Harvard Health Letter

By the way, doctor: Can even one fatty meal cause heart problems?

Q. I'm in good health and have a good lipid profile but occasionally have a yearning for brisket or corned beef. I recently read that even one meal heavy in fat could cause atherosclerosis. What do you think?

A. Unhealthy foods are not like poison. Arsenic is poisonous, and just one swallow could kill you, but it's not that way with the unhealthy saturated fats in brisket. What slowly makes atherosclerosis build up in your arteries is eating unhealthy fats week after week, year after year. The single meal heavy in "bad fats" (saturated fat and trans fat) makes only a tiny contribution toward atherosclerosis. So I never tell my patients to always avoid unhealthy foods. Life is too short. Celebrations and occasional culinary sins are a part of life. Besides, I'd have to take that advice myself — or be a terrible hypocrite.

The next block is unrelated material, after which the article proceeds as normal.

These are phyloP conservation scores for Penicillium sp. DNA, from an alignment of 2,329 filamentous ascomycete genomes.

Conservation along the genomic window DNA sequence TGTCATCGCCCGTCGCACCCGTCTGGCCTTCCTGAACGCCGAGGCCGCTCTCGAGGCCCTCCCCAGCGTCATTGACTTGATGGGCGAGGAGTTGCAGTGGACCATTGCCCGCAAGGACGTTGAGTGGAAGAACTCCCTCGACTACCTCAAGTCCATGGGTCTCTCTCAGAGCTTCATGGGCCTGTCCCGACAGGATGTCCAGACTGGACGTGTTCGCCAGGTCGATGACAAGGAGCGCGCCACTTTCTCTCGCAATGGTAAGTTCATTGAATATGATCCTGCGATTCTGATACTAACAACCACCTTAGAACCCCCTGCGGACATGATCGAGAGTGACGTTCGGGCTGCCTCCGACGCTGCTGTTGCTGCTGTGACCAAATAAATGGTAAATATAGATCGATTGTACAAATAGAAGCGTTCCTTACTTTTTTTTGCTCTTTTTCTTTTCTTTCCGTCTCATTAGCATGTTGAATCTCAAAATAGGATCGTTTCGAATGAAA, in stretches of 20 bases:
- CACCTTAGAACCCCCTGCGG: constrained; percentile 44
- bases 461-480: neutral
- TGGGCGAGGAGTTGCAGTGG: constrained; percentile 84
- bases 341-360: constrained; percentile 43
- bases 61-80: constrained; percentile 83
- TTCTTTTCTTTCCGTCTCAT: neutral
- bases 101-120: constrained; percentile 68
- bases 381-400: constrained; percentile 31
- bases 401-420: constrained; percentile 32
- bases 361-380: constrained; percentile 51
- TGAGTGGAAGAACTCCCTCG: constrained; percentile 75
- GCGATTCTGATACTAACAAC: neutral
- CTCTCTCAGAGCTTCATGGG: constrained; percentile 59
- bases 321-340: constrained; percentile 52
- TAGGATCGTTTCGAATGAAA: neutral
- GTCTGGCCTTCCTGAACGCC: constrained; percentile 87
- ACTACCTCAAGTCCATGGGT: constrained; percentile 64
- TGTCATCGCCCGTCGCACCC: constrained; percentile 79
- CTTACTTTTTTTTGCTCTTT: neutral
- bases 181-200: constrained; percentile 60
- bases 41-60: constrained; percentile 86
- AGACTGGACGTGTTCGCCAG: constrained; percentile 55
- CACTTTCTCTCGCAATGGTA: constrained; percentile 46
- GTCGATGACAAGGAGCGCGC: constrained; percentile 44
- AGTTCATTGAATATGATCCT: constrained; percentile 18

But we're not quite off the hook. Most cases of sudden cardiac death and nonfatal heart attacks occur because blood flow through a coronary artery (the arteries that supply blood to the heart muscle) gets blocked suddenly. While atherosclerosis surely contributes to most of these cases, another factor is the tendency of the diseased artery to go into spasm, clamping down so that little if any blood can get through. And there's some evidence that the tendency for arteries to go into spasm is increased for a few hours after people eat a meal heavy in saturated fats.

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